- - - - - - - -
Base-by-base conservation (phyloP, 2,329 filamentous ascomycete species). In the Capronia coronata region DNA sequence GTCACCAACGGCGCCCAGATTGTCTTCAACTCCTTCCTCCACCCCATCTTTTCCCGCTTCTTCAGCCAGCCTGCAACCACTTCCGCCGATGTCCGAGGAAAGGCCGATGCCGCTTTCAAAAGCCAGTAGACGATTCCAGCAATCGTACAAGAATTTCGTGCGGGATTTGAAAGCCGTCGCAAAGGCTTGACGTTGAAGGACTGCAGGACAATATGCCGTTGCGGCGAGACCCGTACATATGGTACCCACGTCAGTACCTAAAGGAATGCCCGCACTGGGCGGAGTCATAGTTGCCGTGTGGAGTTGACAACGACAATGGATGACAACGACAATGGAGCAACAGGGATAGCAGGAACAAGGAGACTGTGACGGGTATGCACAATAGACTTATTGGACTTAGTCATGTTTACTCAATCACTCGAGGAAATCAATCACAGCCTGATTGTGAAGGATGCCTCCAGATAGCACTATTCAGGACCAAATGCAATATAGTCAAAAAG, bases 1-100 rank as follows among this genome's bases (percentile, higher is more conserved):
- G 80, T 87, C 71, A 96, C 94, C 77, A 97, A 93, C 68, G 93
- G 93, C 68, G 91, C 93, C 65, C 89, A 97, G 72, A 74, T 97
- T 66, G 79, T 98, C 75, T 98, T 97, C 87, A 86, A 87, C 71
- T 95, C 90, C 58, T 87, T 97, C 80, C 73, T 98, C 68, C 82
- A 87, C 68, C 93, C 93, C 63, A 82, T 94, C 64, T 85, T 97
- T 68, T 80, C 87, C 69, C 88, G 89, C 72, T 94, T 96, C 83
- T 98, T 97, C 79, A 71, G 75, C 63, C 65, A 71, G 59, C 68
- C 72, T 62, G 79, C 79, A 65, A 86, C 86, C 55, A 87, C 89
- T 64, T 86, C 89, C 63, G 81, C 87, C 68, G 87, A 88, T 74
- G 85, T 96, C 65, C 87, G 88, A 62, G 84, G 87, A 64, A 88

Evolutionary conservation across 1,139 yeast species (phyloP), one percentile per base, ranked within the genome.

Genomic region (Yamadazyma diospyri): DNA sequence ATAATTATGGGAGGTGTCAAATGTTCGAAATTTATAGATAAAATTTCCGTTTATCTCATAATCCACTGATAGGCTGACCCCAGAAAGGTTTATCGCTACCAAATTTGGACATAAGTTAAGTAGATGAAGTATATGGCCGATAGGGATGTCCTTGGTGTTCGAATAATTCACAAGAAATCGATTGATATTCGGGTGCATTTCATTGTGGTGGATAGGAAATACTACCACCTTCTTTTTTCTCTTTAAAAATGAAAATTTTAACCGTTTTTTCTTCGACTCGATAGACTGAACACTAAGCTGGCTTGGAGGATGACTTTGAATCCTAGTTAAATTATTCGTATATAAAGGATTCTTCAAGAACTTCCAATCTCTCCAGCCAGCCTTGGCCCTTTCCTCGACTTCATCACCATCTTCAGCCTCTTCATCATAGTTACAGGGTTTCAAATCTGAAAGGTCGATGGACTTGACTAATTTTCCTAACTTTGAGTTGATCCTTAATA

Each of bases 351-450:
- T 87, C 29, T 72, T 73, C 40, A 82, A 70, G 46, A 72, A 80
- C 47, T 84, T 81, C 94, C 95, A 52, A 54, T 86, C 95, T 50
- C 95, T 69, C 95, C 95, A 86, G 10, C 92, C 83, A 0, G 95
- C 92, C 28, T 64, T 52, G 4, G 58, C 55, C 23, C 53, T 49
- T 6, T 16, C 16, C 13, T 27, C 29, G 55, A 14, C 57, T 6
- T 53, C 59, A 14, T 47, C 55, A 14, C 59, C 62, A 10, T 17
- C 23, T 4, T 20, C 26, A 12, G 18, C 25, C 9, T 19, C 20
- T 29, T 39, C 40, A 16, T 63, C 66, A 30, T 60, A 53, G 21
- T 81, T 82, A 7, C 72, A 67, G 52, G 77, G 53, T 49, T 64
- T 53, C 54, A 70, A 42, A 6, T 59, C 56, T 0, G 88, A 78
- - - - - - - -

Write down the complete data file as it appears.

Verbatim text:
Base-by-base conservation (phyloP, 2,329 filamentous ascomycete species). In the Capronia coronata region DNA sequence GTCACCAACGGCGCCCAGATTGTCTTCAACTCCTTCCTCCACCCCATCTTTTCCCGCTTCTTCAGCCAGCCTGCAACCACTTCCGCCGATGTCCGAGGAAAGGCCGATGCCGCTTTCAAAAGCCAGTAGACGATTCCAGCAATCGTACAAGAATTTCGTGCGGGATTTGAAAGCCGTCGCAAAGGCTTGACGTTGAAGGACTGCAGGACAATATGCCGTTGCGGCGAGACCCGTACATATGGTACCCACGTCAGTACCTAAAGGAATGCCCGCACTGGGCGGAGTCATAGTTGCCGTGTGGAGTTGACAACGACAATGGATGACAACGACAATGGAGCAACAGGGATAGCAGGAACAAGGAGACTGTGACGGGTATGCACAATAGACTTATTGGACTTAGTCATGTTTACTCAATCACTCGAGGAAATCAATCACAGCCTGATTGTGAAGGATGCCTCCAGATAGCACTATTCAGGACCAAATGCAATATAGTCAAAAAG, bases 1-100 rank as follows among this genome's bases (percentile, higher is more conserved):
- G 80, T 87, C 71, A 96, C 94, C 77, A 97, A 93, C 68, G 93
- G 93, C 68, G 91, C 93, C 65, C 89, A 97, G 72, A 74, T 97
- T 66, G 79, T 98, C 75, T 98, T 97, C 87, A 86, A 87, C 71
- T 95, C 90, C 58, T 87, T 97, C 80, C 73, T 98, C 68, C 82
- A 87, C 68, C 93, C 93, C 63, A 82, T 94, C 64, T 85, T 97
- T 68, T 80, C 87, C 69, C 88, G 89, C 72, T 94, T 96, C 83
- T 98, T 97, C 79, A 71, G 75, C 63, C 65, A 71, G 59, C 68
- C 72, T 62, G 79, C 79, A 65, A 86, C 86, C 55, A 87, C 89
- T 64, T 86, C 89, C 63, G 81, C 87, C 68, G 87, A 88, T 74
- G 85, T 96, C 65, C 87, G 88, A 62, G 84, G 87, A 64, A 88

Evolutionary conservation across 1,139 yeast species (phyloP), one percentile per base, ranked within the genome.

Genomic region (Yamadazyma diospyri): DNA sequence ATAATTATGGGAGGTGTCAAATGTTCGAAATTTATAGATAAAATTTCCGTTTATCTCATAATCCACTGATAGGCTGACCCCAGAAAGGTTTATCGCTACCAAATTTGGACATAAGTTAAGTAGATGAAGTATATGGCCGATAGGGATGTCCTTGGTGTTCGAATAATTCACAAGAAATCGATTGATATTCGGGTGCATTTCATTGTGGTGGATAGGAAATACTACCACCTTCTTTTTTCTCTTTAAAAATGAAAATTTTAACCGTTTTTTCTTCGACTCGATAGACTGAACACTAAGCTGGCTTGGAGGATGACTTTGAATCCTAGTTAAATTATTCGTATATAAAGGATTCTTCAAGAACTTCCAATCTCTCCAGCCAGCCTTGGCCCTTTCCTCGACTTCATCACCATCTTCAGCCTCTTCATCATAGTTACAGGGTTTCAAATCTGAAAGGTCGATGGACTTGACTAATTTTCCTAACTTTGAGTTGATCCTTAATA

Each of bases 351-450:
- T 87, C 29, T 72, T 73, C 40, A 82, A 70, G 46, A 72, A 80
- C 47, T 84, T 81, C 94, C 95, A 52, A 54, T 86, C 95, T 50
- C 95, T 69, C 95, C 95, A 86, G 10, C 92, C 83, A 0, G 95
- C 92, C 28, T 64, T 52, G 4, G 58, C 55, C 23, C 53, T 49
- T 6, T 16, C 16, C 13, T 27, C 29, G 55, A 14, C 57, T 6
- T 53, C 59, A 14, T 47, C 55, A 14, C 59, C 62, A 10, T 17
- C 23, T 4, T 20, C 26, A 12, G 18, C 25, C 9, T 19, C 20
- T 29, T 39, C 40, A 16, T 63, C 66, A 30, T 60, A 53, G 21
- T 81, T 82, A 7, C 72, A 67, G 52, G 77, G 53, T 49, T 64
- T 53, C 54, A 70, A 42, A 6, T 59, C 56, T 0, G 88, A 78